Organizations with the best chance to succeed and thrive in the future are learning organizations. In his landmark book, The Fifth Discipline: The Art and Practice of the Learning Organization (Compare Prices) , Peter Senge defined the learning organization. He said they were “organizations where people continually expand their capacity to create the results they truly desire, where new and expansive patterns of thinking are nurtured, where collective aspiration is set free, and where people are continually learning how to learn together.”
Senge frames our understanding of the learning organization with an ensemble of disciplines which he believes must converge to form a learning organization. I will briefly describe each of these dimensions so that we share a basic understanding of the components that create a learning organization.
My main focus, however, is to suggest some ways in which you can promote a learning organization environment in your organization. These ideas will help you get started; true transformation will be the focus of many articles over the next few years.
- Systems Thinking: The underlying structure and the interlinking components of each of our work systems, shape a great deal of the behavior of the individuals who work inside of the work system. Think about Dr. W. Edwards Deming’s admonition. When something goes wrong, rather than seeking someone to blame, ask, what about the work system caused that individual to fail?
- Personal Mastery: States Senge, “Personal mastery is the discipline of continually clarifying and deepening our personal vision, of focusing our energies, of developing patience, and of seeing reality objectively.” (p. 7) He offers that an organization’s learning can only be as great as that of each of its individual members. Consequently, personal mastery and the desire for continuous learning integrated deeply in the belief system of each person is critical for competitive advantage in the future.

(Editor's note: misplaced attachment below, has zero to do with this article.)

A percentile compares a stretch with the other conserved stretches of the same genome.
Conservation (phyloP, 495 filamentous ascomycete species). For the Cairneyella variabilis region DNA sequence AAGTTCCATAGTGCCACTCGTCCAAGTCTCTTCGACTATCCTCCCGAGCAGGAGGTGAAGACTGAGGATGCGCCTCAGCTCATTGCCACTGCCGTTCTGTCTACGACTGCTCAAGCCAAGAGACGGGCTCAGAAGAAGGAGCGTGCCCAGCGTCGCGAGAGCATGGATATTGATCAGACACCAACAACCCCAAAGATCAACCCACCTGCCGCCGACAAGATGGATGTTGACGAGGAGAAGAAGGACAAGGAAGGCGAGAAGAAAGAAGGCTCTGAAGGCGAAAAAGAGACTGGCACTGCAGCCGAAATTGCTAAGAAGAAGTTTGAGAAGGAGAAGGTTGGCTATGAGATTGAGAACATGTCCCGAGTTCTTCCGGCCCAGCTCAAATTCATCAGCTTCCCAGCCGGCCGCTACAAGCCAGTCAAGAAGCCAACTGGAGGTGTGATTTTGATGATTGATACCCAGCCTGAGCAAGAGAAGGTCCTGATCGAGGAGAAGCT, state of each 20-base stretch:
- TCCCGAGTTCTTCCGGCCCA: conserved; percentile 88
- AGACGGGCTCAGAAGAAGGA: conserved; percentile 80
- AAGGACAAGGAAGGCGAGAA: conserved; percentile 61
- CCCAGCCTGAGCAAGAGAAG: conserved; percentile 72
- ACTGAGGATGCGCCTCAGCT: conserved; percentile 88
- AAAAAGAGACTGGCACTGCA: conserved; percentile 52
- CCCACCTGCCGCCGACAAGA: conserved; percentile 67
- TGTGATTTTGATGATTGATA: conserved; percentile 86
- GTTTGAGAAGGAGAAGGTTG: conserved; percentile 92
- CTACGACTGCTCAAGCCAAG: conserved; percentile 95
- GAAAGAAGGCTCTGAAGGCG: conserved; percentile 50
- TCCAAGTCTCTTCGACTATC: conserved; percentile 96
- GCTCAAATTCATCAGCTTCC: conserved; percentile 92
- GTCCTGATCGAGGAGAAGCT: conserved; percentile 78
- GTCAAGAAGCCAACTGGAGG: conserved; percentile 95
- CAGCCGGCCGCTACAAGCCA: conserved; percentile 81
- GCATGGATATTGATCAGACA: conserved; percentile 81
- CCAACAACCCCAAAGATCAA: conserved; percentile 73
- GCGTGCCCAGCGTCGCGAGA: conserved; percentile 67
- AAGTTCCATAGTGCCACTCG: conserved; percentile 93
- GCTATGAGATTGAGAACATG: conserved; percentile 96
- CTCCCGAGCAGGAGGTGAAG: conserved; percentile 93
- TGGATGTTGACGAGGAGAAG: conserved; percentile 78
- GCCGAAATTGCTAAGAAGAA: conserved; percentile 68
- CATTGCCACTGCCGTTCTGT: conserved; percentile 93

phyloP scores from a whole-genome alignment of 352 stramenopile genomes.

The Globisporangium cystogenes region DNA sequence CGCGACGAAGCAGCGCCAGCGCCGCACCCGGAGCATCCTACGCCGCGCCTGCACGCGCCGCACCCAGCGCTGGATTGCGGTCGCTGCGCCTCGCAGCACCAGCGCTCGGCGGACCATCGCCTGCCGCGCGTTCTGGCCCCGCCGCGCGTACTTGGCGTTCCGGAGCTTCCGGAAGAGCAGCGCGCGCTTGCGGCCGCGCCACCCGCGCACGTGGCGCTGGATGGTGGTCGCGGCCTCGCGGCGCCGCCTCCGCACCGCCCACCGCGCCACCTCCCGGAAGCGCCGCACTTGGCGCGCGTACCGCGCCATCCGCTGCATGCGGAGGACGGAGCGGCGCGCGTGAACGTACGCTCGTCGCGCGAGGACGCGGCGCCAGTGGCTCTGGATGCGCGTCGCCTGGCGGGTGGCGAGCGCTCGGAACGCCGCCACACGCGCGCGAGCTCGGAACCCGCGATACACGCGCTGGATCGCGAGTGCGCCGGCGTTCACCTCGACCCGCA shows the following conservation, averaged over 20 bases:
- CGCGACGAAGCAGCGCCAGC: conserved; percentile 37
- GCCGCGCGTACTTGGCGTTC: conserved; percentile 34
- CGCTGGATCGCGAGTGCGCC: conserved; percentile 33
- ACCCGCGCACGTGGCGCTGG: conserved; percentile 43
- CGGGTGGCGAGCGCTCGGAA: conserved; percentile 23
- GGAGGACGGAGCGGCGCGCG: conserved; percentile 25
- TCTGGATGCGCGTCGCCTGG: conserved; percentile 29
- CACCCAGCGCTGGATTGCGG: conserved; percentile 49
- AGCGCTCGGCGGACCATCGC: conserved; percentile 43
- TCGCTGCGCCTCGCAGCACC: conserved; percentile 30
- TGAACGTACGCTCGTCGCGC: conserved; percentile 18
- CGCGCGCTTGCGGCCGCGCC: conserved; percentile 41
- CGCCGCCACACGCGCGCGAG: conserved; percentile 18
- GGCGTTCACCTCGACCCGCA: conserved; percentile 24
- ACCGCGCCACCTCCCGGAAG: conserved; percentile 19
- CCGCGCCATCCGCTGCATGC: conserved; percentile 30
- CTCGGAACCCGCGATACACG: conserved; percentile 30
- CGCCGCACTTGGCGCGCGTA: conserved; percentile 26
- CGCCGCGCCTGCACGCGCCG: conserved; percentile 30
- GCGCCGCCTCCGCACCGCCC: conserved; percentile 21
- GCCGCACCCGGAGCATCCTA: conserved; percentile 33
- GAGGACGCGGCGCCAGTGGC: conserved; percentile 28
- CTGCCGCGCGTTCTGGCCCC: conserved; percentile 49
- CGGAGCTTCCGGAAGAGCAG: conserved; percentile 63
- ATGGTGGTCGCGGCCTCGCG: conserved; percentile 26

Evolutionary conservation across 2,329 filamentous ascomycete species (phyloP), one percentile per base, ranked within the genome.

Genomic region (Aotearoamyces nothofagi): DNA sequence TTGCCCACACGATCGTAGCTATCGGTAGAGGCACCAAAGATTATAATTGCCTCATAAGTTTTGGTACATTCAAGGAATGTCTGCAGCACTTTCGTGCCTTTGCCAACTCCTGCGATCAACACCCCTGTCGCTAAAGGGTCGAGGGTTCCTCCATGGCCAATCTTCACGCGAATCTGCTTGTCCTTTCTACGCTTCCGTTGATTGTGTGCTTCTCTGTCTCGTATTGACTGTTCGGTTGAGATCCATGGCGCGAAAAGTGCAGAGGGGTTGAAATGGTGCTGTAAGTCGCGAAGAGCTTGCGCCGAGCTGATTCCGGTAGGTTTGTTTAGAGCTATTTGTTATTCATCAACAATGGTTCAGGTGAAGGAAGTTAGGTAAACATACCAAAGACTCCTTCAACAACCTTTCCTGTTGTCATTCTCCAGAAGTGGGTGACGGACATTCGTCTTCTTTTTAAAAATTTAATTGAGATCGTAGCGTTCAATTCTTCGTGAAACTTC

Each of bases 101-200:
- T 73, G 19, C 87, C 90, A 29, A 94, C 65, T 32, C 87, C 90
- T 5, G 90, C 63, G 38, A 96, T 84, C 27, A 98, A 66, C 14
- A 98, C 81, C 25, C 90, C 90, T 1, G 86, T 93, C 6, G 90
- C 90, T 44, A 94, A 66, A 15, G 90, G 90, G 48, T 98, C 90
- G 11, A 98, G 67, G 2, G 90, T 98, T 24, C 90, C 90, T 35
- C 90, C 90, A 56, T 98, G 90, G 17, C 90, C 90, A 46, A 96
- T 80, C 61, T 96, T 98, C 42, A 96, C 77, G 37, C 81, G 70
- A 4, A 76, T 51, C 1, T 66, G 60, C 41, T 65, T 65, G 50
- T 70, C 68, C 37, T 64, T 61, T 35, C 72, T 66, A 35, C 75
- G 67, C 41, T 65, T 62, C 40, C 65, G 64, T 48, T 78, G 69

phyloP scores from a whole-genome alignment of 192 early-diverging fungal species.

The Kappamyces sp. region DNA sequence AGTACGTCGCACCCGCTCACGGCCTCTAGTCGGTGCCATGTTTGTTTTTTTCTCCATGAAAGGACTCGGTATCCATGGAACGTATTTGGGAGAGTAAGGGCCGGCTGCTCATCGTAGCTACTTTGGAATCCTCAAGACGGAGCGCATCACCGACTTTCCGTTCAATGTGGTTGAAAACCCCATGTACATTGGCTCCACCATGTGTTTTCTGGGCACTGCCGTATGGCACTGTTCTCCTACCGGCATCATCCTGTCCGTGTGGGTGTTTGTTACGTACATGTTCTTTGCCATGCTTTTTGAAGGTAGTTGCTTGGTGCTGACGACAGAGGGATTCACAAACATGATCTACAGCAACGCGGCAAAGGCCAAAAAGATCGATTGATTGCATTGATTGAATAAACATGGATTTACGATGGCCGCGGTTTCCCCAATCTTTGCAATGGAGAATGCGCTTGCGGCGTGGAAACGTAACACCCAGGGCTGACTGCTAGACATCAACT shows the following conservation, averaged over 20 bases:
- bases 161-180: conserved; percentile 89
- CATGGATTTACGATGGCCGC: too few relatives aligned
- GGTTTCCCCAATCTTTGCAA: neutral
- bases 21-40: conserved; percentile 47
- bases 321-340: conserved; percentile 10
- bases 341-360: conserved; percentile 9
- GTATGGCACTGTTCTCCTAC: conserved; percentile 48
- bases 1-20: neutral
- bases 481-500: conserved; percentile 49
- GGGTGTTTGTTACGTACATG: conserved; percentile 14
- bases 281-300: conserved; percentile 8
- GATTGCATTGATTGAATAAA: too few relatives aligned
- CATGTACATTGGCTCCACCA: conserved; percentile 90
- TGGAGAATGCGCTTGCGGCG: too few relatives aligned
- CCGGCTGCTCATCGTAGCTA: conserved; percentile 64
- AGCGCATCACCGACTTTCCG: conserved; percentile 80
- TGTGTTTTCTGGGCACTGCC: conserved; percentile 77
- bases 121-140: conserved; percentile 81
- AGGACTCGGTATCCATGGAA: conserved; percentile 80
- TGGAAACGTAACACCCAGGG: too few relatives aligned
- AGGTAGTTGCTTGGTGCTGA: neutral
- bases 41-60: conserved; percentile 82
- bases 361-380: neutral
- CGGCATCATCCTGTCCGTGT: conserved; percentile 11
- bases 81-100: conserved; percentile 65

- Mental Models: These are the deeply held pictures each of us holds in our mind about how the world, work, our families, and so on work. Mental models influence our vision of how things happen at work, why things happen at work, and what we are able to do about them.
- Building Shared Vision: By shared vision, Senge is referring to a process in which the original vision for an organization, probably determined by the leader, is translated into shared pictures around which the rest of the organization finds meaning, direction, and reasons for existing.
- Team Learning: Senge finds that “teams, not individuals, are the fundamental learning unit in modern organizations.” (p. 10) It is the dialogue among the members of the team which results in stretching the ability of the organization to grow and develop.